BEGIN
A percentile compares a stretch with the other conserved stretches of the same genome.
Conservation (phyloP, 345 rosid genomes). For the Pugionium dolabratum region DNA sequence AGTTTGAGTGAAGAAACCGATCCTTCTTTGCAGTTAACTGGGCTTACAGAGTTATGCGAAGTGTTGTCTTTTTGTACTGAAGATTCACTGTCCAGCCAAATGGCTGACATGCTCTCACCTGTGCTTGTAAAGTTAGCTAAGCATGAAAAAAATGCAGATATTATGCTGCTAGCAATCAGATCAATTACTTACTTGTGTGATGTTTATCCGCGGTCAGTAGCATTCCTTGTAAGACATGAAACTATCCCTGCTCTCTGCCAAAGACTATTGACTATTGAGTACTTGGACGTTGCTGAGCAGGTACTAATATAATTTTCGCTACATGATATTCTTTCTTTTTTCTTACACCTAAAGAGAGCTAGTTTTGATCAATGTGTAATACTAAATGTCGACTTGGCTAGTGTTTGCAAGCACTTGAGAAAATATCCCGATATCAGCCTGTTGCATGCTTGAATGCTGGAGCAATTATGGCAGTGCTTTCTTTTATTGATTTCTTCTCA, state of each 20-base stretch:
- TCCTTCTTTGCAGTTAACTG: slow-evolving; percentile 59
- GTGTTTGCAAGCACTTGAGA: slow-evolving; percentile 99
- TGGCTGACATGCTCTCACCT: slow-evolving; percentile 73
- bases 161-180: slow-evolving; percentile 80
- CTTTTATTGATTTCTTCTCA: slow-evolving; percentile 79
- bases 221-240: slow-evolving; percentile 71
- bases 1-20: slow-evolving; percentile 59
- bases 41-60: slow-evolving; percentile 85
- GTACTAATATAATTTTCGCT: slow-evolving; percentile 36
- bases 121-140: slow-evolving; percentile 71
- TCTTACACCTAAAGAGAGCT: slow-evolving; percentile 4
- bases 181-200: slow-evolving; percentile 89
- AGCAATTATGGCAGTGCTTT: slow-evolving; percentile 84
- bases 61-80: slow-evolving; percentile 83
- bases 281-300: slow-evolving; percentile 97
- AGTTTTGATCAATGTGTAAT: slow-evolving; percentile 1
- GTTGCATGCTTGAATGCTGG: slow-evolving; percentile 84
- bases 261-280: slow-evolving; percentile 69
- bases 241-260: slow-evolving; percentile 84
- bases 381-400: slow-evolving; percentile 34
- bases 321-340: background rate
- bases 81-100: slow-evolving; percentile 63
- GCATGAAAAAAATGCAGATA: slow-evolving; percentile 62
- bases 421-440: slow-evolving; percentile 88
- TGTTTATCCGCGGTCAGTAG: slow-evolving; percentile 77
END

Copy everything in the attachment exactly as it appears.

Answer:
A percentile compares a stretch with the other conserved stretches of the same genome.
Conservation (phyloP, 345 rosid genomes). For the Pugionium dolabratum region DNA sequence AGTTTGAGTGAAGAAACCGATCCTTCTTTGCAGTTAACTGGGCTTACAGAGTTATGCGAAGTGTTGTCTTTTTGTACTGAAGATTCACTGTCCAGCCAAATGGCTGACATGCTCTCACCTGTGCTTGTAAAGTTAGCTAAGCATGAAAAAAATGCAGATATTATGCTGCTAGCAATCAGATCAATTACTTACTTGTGTGATGTTTATCCGCGGTCAGTAGCATTCCTTGTAAGACATGAAACTATCCCTGCTCTCTGCCAAAGACTATTGACTATTGAGTACTTGGACGTTGCTGAGCAGGTACTAATATAATTTTCGCTACATGATATTCTTTCTTTTTTCTTACACCTAAAGAGAGCTAGTTTTGATCAATGTGTAATACTAAATGTCGACTTGGCTAGTGTTTGCAAGCACTTGAGAAAATATCCCGATATCAGCCTGTTGCATGCTTGAATGCTGGAGCAATTATGGCAGTGCTTTCTTTTATTGATTTCTTCTCA, state of each 20-base stretch:
- TCCTTCTTTGCAGTTAACTG: slow-evolving; percentile 59
- GTGTTTGCAAGCACTTGAGA: slow-evolving; percentile 99
- TGGCTGACATGCTCTCACCT: slow-evolving; percentile 73
- bases 161-180: slow-evolving; percentile 80
- CTTTTATTGATTTCTTCTCA: slow-evolving; percentile 79
- bases 221-240: slow-evolving; percentile 71
- bases 1-20: slow-evolving; percentile 59
- bases 41-60: slow-evolving; percentile 85
- GTACTAATATAATTTTCGCT: slow-evolving; percentile 36
- bases 121-140: slow-evolving; percentile 71
- TCTTACACCTAAAGAGAGCT: slow-evolving; percentile 4
- bases 181-200: slow-evolving; percentile 89
- AGCAATTATGGCAGTGCTTT: slow-evolving; percentile 84
- bases 61-80: slow-evolving; percentile 83
- bases 281-300: slow-evolving; percentile 97
- AGTTTTGATCAATGTGTAAT: slow-evolving; percentile 1
- GTTGCATGCTTGAATGCTGG: slow-evolving; percentile 84
- bases 261-280: slow-evolving; percentile 69
- bases 241-260: slow-evolving; percentile 84
- bases 381-400: slow-evolving; percentile 34
- bases 321-340: background rate
- bases 81-100: slow-evolving; percentile 63
- GCATGAAAAAAATGCAGATA: slow-evolving; percentile 62
- bases 421-440: slow-evolving; percentile 88
- TGTTTATCCGCGGTCAGTAG: slow-evolving; percentile 77